Punch 1Mr Punch was beginning to make inroads into the ancient building.  Was he a Fifth Columnist and what was the reason that he was beginning to show his face in our fair town?  But there was no need to worry, as his mission was to amuse and educate us about trifles past and if the subject was serious, then make serious points but with the trace of a smile on his face.



I am of course, talking about our beloved Punch magazine which, like many things, is no longer with us having expired finally in 2002 aged 161 years.  For many years, Punch was the staple diet of the railway bookstand with many of the travellers purchasing their paper and a copy of Punch to read on their journey.



punch 12It was also obviously sold in many other outlets but this was my memory when I worked at main line termini during the 1970s.  It was always of interest to me why people purchased certain magazines. The radicals would buy Private Eye whereas for some reason, men in suits purchased Punch.  I suppose it was seen as too square for the young men with their bushy sideburns. But this was not always the case.



punch 10Punch or The London Charivari to give its other name, was founded in 1841 by a certain Henry Mayhew and his friend the engraver, Ebenezar Landells and at once helped to change our perception of the word cartoon which, in its modern meaning, supposes a humorous illustration away from the lesser known artistic meaning.

Rock on Leonardo, as Mr Punch might say.



punch 2The title was taken from the beloved glove puppet and became a favourite of the Victorians as it favoured sophisticated humour and was not grossly offensive like other magazines (this said, Punch did share Charles Kingsley’s view of our Irish neighbours which historically is to be regretted).





Some of the newspapers of the day, such as The Times and The News of the World (RIP), often stole items from Mr Punch to fill up their columns which further increased the popularity of the magazine.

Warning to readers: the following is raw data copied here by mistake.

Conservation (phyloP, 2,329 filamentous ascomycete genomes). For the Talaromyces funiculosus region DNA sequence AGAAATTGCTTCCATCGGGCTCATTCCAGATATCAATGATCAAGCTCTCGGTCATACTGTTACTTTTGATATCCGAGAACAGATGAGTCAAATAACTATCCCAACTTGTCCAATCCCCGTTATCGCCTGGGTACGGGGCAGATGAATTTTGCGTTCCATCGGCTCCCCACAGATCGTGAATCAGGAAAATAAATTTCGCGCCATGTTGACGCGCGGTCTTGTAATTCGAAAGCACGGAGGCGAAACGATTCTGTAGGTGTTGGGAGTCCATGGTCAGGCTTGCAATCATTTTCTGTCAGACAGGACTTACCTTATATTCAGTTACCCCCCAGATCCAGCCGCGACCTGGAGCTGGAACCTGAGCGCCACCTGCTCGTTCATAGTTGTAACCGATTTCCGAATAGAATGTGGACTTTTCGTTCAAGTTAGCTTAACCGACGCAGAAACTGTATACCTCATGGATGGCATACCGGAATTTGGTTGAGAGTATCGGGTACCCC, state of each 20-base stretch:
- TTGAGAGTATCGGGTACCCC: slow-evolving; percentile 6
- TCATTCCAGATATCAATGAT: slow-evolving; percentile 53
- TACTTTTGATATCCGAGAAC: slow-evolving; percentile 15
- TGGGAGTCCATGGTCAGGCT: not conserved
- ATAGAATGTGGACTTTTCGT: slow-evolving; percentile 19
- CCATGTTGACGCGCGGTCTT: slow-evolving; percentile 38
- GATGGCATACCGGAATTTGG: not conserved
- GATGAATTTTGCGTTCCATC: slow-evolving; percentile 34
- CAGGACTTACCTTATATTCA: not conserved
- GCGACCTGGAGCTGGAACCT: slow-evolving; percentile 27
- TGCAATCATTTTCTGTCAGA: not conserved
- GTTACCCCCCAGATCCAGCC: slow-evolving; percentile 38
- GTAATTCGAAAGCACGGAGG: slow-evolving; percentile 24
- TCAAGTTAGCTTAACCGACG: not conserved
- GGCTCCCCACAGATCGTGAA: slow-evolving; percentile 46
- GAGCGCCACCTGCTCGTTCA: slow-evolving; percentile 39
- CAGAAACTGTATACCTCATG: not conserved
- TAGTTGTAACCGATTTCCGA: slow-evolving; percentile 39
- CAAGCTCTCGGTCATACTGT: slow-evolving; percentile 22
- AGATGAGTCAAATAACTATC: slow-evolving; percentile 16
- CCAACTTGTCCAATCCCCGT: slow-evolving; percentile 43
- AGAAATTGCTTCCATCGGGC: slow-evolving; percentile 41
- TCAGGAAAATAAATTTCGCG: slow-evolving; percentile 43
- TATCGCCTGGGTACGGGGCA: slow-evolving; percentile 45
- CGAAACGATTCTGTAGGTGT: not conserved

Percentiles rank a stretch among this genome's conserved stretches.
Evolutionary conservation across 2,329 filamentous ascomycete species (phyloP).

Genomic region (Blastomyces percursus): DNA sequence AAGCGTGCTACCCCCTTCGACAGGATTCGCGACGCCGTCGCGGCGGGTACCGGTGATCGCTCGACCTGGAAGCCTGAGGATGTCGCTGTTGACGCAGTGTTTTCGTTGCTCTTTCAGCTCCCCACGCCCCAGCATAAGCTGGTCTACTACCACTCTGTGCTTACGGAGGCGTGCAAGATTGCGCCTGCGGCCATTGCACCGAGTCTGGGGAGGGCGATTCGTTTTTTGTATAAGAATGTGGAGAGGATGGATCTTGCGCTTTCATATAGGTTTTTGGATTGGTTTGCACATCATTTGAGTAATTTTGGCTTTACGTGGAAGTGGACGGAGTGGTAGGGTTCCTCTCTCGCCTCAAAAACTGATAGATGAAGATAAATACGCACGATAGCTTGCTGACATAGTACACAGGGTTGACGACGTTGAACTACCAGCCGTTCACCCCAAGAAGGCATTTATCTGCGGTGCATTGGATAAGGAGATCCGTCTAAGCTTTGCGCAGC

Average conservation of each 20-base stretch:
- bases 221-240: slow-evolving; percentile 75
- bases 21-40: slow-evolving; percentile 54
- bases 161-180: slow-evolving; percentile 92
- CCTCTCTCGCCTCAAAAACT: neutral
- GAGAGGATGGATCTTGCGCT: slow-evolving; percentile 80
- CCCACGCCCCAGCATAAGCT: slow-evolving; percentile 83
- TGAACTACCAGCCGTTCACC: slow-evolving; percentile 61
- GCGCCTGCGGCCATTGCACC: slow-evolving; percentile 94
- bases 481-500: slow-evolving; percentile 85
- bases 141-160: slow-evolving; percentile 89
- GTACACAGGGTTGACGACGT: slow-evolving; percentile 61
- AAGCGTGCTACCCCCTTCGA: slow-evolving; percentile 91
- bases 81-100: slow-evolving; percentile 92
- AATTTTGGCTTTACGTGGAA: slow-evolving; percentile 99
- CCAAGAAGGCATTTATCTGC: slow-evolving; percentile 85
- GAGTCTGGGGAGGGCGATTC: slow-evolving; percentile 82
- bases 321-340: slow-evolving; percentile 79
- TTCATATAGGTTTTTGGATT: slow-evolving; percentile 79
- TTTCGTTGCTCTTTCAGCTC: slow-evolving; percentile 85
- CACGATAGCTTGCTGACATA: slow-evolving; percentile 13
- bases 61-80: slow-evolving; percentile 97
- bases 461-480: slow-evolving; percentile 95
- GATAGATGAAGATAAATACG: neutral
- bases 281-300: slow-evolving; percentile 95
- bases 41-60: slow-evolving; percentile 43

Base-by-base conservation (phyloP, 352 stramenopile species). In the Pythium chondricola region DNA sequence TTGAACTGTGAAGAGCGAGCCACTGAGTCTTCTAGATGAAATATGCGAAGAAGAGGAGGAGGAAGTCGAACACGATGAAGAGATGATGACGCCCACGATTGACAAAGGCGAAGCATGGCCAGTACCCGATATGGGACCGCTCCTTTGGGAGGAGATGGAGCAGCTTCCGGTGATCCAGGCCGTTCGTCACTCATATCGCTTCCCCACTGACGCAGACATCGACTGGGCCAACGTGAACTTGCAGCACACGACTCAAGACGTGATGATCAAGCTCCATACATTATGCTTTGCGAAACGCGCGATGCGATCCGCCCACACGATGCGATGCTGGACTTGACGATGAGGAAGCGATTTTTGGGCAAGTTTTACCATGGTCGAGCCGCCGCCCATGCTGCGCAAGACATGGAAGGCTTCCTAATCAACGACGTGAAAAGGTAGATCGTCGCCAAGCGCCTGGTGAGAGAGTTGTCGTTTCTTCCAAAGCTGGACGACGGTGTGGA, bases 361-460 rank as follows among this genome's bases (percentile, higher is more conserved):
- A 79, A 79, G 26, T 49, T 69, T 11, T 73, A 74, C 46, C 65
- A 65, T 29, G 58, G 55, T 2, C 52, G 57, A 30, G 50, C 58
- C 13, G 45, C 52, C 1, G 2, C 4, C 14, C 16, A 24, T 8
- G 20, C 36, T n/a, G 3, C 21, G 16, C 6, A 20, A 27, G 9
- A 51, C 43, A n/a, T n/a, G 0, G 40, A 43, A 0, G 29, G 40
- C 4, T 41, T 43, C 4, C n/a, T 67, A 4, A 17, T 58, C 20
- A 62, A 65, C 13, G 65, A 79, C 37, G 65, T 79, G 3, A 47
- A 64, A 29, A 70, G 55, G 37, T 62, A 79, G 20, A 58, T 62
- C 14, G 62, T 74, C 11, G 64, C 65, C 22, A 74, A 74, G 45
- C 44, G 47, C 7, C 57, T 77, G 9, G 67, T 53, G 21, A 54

punch 8It sat comfortably with The Times and The Westminster Review and because of this, its readership spread and spread.  To name but a few people such as Elizabeth Barrett Browning, Edward Fitzgerald and Charlotte Bronte, read Punch as well as Queen Victoria and Prince Albert.  Across the pond, Americans such as Ralph Waldo Emerson, Herman Melville and the reclusive Emily Dickinson were also enthusiasts.





Did you know that Mr Punch gave the phrase “ Curates Egg” and “Crystal Palace”  to the English language and that classics such asThe Diary of a Nobody and 1066 and All That , were all serialised initially in Punch?  I did not know this fact until I embarked on my research.



By 1910 the circulation of the magazine had reached some 100,000 and peaked just after the war at 184,000 in 1948.  The magazine was especially popular in the colonies and India was quite often satirised in the magazine.  But as society changed then Mr Punch became less popular.  Britain no longer had her Empire and people’s tastes were changing.  A revolution was taking place but few were really aware of this.